Herbs Safe for Animals and Wildlife
Answered by: Inge Poot
Question from: Carol
Posted on: April 25, 2001

I want to plant a combination of culinary and medicinal herbs. My garden area, which will be both in-ground and containers, gets part to full sun near the house, and part to full shade out in the yard. There are a lot of trees. We also have a wide variety of wild life (birds, squirrels, rabbits, etc) and neighborhood animals (cats and dogs) that come into the yard. I’d prefer not to put any animal at risk with anything I plant, and would prefer to not have them munching on my plants. Any suggestions?

Domestic and wild animals pose different problems. The domestic ones have often lost their instincts with regard to what to eat and what to avoid – especially dogs – and to protect them you should avoid planting very poisonous plants that they may chew just out of boredom. Cats are not as bad, since we have never been able to confine or coddle them as much as dogs. As a result, the ones without the right instincts have tended to die out rather than propagate their defective genes!! As long as you have a lawn, dogs and cats will usually chew the grass when their tummies feel out of sorts, rather than any other plants.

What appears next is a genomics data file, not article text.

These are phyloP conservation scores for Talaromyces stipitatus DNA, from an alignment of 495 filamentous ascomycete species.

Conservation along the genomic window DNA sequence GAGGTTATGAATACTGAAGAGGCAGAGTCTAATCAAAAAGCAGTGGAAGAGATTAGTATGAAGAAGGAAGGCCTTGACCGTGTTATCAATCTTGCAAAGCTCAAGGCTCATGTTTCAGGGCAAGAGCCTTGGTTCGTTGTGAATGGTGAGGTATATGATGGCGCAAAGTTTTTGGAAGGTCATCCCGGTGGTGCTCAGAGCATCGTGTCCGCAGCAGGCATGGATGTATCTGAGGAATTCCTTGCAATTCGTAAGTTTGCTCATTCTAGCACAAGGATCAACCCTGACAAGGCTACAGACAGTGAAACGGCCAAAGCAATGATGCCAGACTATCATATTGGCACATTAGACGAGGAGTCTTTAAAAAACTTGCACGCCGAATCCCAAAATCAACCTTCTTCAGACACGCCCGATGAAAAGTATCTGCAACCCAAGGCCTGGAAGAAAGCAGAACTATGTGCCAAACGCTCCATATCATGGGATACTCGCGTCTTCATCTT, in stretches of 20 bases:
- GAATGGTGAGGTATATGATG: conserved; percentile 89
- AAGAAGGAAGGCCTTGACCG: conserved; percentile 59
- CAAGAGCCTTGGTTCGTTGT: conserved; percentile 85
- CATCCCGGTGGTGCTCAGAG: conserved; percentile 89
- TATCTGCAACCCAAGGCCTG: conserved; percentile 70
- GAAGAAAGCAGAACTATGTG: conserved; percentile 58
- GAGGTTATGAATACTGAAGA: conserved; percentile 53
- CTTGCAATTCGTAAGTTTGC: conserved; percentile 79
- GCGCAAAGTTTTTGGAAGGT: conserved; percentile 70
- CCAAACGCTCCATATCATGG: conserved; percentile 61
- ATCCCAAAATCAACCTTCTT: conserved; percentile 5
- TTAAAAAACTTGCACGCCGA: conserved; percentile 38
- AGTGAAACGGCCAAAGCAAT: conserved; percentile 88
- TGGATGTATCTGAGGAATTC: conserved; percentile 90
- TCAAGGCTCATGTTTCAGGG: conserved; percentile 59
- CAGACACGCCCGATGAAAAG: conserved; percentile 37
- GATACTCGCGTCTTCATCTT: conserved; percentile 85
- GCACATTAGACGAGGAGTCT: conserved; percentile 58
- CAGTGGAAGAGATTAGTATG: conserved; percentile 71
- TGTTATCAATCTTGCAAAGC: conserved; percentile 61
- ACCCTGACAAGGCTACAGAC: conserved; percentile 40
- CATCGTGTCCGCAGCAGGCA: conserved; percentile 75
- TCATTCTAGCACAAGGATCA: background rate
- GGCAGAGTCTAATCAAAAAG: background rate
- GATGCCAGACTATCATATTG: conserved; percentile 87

The problem with wild animals is that they know precisely which plants taste good or won’t harm them and will make every effort to eat them! Rabbits and deer can be discouraged with a one meter (three foot) border of nasturtiums around the planted area. Any trees will have to be wrapped or sprayed with repellent in fall, because as soon as cold weather sets in their appetite switches from a love of tender greens to a love of bark. And to keep their teeth from getting too long, they will chomp off branches just to wear their teeth down. They have it in for the rose family, which includes our fruit trees. Use blood meal as a repellent for squirrels rabbits and deer as it is also a good fertilizer. But it may attract skunks and raccoons.

If something like a foxglove is on your "must have" list, put a green 60 centimeter (2 foot) fence around it and both you and the neighbourhood dogs and kids will be happy and safe. The dangerous plants are marked with a skull or "poisonous" in our catalogue and you should have no trouble avoiding them.

Check the "Richters Herb Growing Infobase" in the "Richters InfoCentre" area of our website for the sun and shade requirements of our plants as well as their expected heights and for some their spreads.

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